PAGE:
Auto loans, mortgage accounts, and personal loans might all be promissory notes. Promissory notes are also often used when one private party makes a loan to another party, such as loans between friends or family members.
These accounts have a variable balance that a debtor can pay back and borrow again. A credit card, line of credit, or an in-store credit account are all open-ended accounts.
Can You Sue or Send Someone To Jail for Debt in Michigan?
The Fair Debt Collection Practices Act (FDCPA) is a federal law regulating how creditors can and cannot behave in collecting debts.
Adhering to the FDCPA is crucial for creditors to protect their rights to recover a debt.
These federal laws protect debtors from harassment or abuse from creditors or debt collectors. A similar set of rules under state law applies to debt collectors in Michigan.
Creditors are entitled to sue to obtain a judgment for the money owed to them.
Often, civil actions end with a default judgment. The creditor sues, the debtor fails to respond, and the creditor can then enter a judgment against them. After winning a judgment, the judgment creditor can seize assets, garnish wages, and pursue further legal remedies to track down debtors and enforce the debt collection.
Sometimes, debtors are not compliant. For example, they may be called for a debtor’s exam which requires them to appear in court, or a designated law office, to disclose their assets and income after a judgment has been entered against them.
Should the debtor fail to appear, a bench warrant can be issued for their arrest. An arrest warrant would be based on contempt or failure to appear charges.
A creditor has no right, under the FDCPA, to file criminal charges against a debtor unless a distinct criminal act has been committed.
How Do Different Types of Debt Impact Debt Collection?
Landlords and Property Managers: Rent
A landlord or property manager can claim the amount of the rent due if the tenant has not paid for several months.
In most cases, back rent claims are easy to handle. But what if the breach occurs after the tenant moves out two years into a five-year lease? In Michigan, a commercial lease is viewed as a contract and interpreted as such.
Therefore, the landlord may sue the former tenant in hopes of collecting all rent due, including back rent and future rent.
A landlord claiming contract damages must prove that a tenant’s lease violation caused the damages to claim. There can be confusing and conflicting rules governing commercial leases.
Learn more about Landlord-Tenant Legal Services, or seek assistance in getting back the money you are owed.
Contractors and businesses often experience losses when they can’t collect account receivables from another business or customer. Other times, they cannot recover goods because of a supplier or vendor bankruptcy. Business losses are fully collectible debts, and can include:
- One party does not honor its contract with another
- Refusal to pay suppliers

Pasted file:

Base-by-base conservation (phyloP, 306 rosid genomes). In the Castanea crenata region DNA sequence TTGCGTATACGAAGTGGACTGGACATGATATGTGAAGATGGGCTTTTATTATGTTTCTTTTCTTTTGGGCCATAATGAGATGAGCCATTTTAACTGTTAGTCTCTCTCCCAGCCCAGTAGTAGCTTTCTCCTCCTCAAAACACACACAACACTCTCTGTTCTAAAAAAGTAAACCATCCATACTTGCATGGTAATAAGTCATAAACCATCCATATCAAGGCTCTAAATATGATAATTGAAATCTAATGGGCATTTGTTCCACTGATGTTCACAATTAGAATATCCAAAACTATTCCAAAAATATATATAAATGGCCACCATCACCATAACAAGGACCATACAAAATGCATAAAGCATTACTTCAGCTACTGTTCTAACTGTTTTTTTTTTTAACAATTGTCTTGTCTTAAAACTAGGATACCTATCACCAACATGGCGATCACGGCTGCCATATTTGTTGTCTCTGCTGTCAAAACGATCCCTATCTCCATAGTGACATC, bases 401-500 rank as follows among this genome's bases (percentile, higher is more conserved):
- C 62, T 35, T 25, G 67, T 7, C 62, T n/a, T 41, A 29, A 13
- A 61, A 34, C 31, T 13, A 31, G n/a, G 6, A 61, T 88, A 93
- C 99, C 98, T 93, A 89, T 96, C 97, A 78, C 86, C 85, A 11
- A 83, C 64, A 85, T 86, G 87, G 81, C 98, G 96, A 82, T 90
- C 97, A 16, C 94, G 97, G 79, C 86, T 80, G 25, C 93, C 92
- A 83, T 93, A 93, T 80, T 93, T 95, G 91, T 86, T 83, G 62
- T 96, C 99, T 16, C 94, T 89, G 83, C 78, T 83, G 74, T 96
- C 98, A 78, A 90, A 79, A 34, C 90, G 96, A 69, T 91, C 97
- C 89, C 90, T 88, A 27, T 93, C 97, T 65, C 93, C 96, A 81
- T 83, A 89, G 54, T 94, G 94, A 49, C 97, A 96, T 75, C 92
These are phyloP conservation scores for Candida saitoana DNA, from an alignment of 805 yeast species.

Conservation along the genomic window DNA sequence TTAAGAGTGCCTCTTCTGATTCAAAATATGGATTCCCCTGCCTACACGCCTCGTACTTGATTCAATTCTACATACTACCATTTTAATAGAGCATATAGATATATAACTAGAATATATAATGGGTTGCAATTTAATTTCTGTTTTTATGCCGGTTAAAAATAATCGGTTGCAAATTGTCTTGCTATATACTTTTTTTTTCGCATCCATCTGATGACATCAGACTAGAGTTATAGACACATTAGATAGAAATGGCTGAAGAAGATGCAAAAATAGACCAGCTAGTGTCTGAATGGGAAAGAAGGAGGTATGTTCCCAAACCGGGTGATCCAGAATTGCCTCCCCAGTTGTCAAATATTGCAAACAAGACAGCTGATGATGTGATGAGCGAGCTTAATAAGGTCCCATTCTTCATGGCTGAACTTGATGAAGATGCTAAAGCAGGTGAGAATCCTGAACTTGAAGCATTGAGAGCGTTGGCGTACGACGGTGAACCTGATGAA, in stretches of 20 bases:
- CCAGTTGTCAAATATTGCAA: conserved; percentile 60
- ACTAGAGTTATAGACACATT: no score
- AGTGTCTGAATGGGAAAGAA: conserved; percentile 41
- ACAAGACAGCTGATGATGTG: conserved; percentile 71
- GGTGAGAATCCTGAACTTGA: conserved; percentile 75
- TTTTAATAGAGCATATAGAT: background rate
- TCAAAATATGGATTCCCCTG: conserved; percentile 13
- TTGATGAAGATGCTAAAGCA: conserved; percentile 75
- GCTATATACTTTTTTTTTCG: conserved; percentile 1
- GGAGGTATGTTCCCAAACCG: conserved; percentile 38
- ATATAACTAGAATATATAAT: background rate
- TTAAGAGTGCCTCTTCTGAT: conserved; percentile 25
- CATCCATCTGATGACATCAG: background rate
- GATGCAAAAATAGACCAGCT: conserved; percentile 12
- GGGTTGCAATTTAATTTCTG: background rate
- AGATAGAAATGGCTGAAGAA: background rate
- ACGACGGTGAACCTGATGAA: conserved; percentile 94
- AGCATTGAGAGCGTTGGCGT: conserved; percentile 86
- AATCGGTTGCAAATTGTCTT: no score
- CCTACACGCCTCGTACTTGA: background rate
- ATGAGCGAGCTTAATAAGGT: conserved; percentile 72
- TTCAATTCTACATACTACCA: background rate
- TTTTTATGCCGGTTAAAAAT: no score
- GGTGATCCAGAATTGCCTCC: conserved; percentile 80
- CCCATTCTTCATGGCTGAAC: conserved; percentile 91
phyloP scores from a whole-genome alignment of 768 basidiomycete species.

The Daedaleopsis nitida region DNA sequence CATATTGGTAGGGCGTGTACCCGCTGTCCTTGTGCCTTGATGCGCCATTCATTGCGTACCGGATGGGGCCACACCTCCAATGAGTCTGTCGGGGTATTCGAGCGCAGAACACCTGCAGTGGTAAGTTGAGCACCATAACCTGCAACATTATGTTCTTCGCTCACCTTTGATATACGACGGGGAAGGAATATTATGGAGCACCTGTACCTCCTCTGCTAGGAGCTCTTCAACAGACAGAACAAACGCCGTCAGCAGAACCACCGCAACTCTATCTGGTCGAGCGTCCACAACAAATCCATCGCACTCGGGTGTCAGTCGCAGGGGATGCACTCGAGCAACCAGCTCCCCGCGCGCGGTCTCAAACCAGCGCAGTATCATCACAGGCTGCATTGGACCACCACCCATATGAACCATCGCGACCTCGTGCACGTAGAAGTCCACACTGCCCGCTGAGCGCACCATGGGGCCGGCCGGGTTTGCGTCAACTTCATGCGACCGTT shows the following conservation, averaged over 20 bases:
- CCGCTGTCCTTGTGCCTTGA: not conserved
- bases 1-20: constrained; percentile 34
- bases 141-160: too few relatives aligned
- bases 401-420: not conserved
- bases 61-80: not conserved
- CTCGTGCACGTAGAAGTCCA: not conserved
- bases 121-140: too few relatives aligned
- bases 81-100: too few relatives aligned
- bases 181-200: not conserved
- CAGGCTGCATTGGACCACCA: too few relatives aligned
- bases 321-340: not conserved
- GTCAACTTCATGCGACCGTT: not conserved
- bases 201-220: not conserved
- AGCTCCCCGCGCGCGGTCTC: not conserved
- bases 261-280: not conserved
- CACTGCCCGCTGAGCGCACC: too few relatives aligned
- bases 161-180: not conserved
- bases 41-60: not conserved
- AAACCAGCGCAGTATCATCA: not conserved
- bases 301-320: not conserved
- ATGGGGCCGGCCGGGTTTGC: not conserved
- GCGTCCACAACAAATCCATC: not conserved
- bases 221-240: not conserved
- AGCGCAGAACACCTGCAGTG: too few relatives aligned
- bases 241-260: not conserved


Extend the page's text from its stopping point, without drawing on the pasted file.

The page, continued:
- Rejecting a rightful request for return of goods
- Financial burden to a supplier during a bankruptcy restructuring
- Not seeking permission to change its agreement with its supplier
- Rejecting a prepayment plan with a supplier during bankruptcy
- Assuring that the supplier can perform under its contract during bankruptcy
Business to Business, Loans, and Other Notes
Commercial debt collection often deals with businesses paying each other debts.
The process for collecting commercial debt is less regulated than collecting consumer debt, mainly because businesses are assumed to be more sophisticated than the average consumer.
We believe that swift collection is necessary, with litigation ideally initiated within 30 days of account forwarding since companies form and disappear rapidly.
What Happens If a Debtor Files For Bankruptcy Protection In Michigan?
After a client files bankruptcy, as a creditor, you will receive a notification about what “chapter” of the Bankruptcy Code the case falls under.
For businesses, bankruptcy will be Chapter 7 or Chapter 11, or for certain small businesses, Chapter 5.
With liquidating companies, chapter 7 is more common.
An organization that is trying to reorganize will file for Chapter 11 protection. For individual clients, they may file a Chapter 7 or Chapter 13 case for repayment plans.
Understanding your rights and remedies as a creditor is critical.
Knowing what type of bankruptcy the debtor has filed is vital because you will have different options for each circumstance. Chapter 7 cases do not allow you to recover money for unsecured creditors because you cannot file a proof of claim unless collateral secures your claim. If the debtor is still in possession of its assets in a Chapter 11 case, more options may be available to you.
Consumer debt bankruptcy revolves mostly around a Chapter 7 bankruptcy, and whether that consumer is eligible for debt to be wiped out under Chapter 7.
An experienced attorney can help you improve your chances of recovery for both business or consumer debt by taking strategic steps before and during bankruptcy proceedings.
Get Your Money Back: Michigan Statute of Limitations Can Work For You
If Hanna & Jarbo accepts a past-due or charged-off account, we are very likely to collect it. We have a more than 85% success rate for all the accounts we have under collections.
Our experienced attorneys represent a wide variety of creditors in their pursuit of collections of past-due and other debts.
We often collect the total amount of the past-due balance, plus all associated costs and attorney fees.
The best part of all? We don’t collect a single dollar from your pocket. We only get paid if we get you your money.